Because OLAP is at the heart of Analysis Services (formerly known as OLAP Services component), it is best to understand what it is and how it solves the requirements of decision makers in a business. As you might already know, data warehousing requirements typically include all the capability needed to report on a business's transactional history, such as with sales history. This transactional history is often organized into subject areas and tiers of aggregated information that can support some online querying and usually much more batch reporting. Data warehouses and data marts typically extract data out of Online Transaction Processing (OLTP) systems and serve it up to these end users and reporting systems. In general, these are all called decision support systems (DSS), and the latency of this data is determined by the business requirements they must support.
OLAP falls squarely into the realm of DSS and what is called business intelligence. The purpose of OLAP is to provide for a "mostly" online reporting environment that can support various end user reporting requirements. Typically, OLAP representations are that of OLAP cubes. A cube is a multidimensional representation of basic business facts that can be accessed easily and quickly to provide you with the specific information you need to make a critical decision. It is useful to note that a cube can comprise from 1 to N dimensions. However, remember that the business facts represented in the cube must exist for all of the dimensions being defined for the fact.
Figure 42.1 illustrates a Sales_Units historical business fact that is the intersection of time, product, and geography dimensional data. For a particular point in time (February 2001), with a particular product (IBM laptop model 451D), and in a particular country (France), the sales units were 996 units. You can see easily how many of these laptop computers were sold in France in February 2001.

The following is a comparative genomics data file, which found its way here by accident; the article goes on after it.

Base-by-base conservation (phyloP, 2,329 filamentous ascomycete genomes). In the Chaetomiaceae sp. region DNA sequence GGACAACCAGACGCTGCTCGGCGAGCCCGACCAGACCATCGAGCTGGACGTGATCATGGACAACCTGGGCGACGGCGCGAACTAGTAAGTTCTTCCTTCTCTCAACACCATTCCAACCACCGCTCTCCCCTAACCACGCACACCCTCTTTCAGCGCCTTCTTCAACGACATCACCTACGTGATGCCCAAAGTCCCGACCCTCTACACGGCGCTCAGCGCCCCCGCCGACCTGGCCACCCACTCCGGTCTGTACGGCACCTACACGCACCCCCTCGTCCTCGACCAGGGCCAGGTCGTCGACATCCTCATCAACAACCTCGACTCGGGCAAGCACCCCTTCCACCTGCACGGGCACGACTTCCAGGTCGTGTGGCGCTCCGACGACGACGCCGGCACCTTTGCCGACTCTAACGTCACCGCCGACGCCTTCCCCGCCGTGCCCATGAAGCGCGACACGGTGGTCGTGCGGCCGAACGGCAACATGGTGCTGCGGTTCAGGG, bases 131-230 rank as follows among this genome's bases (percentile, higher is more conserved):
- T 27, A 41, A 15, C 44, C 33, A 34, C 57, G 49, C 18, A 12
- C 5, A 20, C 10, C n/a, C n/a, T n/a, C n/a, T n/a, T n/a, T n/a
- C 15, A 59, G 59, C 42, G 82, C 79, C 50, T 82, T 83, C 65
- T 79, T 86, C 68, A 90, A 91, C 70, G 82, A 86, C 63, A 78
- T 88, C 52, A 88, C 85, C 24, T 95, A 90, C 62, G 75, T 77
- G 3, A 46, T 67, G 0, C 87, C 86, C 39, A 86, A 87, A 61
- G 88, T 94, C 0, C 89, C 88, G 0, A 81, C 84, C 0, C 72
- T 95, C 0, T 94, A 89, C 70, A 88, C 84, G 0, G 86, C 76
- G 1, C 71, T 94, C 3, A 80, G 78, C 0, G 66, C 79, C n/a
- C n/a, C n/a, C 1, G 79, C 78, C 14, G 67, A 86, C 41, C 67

Figure 42.1. Multidimensional representation of business facts.
Basically, you are looking at business facts via well-defined and organized dimensions (time, product, and geography dimensions in this example). Note that each of these dimensions is further organized into hierarchical representations that correspond to the way data is looked at from the business point of view. This will provide for the capability to "drill-down" into the next level from a higher, broader level (like drilling down into a specific country's data within a region).
Microsoft Analysis Services (AS) directly supports this and other types of data warehousing capability. In addition, AS allows a designer to implement OLAP cubes using a variety of physical storage techniques that are directly tied to data aggregation requirements and other performance considerations. You can easily access any OLAP cube built with AS via the Pivot Table Service, you can write custom client applications using Multidimensional Extensions (MDX) with OLE DB for OLAP or ActiveX Data Objects Multidimensional (ADO MD), and you can use a number of third-party OLE DB for OLAP-compliant tools. MDX is the multidimensional expression in SQL that enables you to formulate complex multidimensional queries.
The data mining capabilities that are part of AS provide a new avenue for organized data discovery. And, as is always the case with any object built by Microsoft, all OLAP object definitions are externalized into the Microsoft metadata repository (via Unified Modeling Language, or UML). It is also worthy to note that many of the leading OLAP and statistical analysis software vendors have joined the Microsoft Data Warehousing alliance and are building front-end analysis and presentation tools for Microsoft AS.
This chapter takes you through the major components of AS, discusses a mini- methodology for OLAP cube design, and leads you through the creation and management of a robust OLAP cube that can easily be used to meet a company's DSS needs.